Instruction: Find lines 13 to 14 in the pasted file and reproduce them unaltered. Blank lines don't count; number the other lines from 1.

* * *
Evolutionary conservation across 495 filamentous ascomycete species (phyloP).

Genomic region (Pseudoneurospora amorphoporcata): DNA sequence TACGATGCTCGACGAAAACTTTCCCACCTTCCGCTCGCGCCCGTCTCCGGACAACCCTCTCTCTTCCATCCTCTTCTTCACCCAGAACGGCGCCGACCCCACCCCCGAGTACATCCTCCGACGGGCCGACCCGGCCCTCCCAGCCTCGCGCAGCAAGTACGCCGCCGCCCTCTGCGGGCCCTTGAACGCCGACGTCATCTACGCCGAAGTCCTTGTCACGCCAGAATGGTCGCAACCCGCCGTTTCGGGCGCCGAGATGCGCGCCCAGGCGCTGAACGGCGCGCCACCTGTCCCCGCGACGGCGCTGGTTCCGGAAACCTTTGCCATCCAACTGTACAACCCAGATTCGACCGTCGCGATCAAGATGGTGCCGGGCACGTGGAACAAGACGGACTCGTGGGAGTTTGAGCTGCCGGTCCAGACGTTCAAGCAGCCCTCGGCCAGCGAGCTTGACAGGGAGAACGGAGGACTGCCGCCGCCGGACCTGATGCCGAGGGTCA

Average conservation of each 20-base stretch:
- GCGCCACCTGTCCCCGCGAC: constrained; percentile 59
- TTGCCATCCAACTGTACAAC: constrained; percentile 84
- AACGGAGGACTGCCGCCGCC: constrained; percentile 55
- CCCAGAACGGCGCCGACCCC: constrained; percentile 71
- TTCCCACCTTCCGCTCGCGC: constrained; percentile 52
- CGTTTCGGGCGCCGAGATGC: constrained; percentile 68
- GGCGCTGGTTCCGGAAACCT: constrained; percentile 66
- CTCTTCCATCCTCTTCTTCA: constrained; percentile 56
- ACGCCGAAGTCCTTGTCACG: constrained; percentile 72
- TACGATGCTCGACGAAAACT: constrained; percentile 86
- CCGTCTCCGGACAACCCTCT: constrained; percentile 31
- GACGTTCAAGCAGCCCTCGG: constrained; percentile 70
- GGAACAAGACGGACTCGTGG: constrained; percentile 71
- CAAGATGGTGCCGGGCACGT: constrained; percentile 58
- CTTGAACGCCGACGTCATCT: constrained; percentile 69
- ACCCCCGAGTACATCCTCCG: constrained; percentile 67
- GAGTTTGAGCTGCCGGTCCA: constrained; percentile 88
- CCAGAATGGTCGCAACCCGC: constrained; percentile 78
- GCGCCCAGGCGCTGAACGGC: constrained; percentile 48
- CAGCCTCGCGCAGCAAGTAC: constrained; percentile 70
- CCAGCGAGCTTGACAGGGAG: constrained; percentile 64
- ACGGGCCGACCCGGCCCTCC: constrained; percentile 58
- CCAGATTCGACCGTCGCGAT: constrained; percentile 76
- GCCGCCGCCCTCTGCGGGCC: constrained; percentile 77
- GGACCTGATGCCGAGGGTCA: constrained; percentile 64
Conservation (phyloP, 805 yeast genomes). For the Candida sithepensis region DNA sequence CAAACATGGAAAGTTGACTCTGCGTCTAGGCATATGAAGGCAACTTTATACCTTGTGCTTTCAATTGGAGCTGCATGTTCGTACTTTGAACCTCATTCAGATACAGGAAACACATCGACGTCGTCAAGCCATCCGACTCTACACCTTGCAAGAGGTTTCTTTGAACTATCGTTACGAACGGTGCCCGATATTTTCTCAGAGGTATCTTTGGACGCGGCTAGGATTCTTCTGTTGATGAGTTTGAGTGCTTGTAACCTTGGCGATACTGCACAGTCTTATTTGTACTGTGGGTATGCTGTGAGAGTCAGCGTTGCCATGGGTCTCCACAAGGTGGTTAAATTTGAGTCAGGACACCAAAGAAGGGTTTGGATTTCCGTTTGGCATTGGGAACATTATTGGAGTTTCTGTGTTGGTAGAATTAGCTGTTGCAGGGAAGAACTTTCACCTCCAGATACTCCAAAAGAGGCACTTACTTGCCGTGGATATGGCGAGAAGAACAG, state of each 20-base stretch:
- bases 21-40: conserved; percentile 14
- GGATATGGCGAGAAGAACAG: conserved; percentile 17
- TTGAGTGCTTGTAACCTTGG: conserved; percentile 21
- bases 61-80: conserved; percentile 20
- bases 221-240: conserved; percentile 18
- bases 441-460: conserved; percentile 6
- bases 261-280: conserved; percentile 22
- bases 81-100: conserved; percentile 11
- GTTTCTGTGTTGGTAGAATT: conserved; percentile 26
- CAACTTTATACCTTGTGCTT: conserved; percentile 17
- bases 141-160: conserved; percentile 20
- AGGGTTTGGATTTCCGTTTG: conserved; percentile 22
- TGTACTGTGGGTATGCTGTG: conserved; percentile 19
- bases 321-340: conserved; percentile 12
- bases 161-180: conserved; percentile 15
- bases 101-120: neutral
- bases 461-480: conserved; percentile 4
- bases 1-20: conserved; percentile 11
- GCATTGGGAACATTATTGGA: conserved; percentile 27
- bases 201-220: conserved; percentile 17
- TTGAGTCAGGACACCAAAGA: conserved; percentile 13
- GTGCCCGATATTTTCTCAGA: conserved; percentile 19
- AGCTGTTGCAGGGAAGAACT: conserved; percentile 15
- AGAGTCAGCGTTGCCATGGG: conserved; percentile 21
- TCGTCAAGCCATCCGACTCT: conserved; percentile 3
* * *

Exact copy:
- TACGATGCTCGACGAAAACT: constrained; percentile 86
- CCGTCTCCGGACAACCCTCT: constrained; percentile 31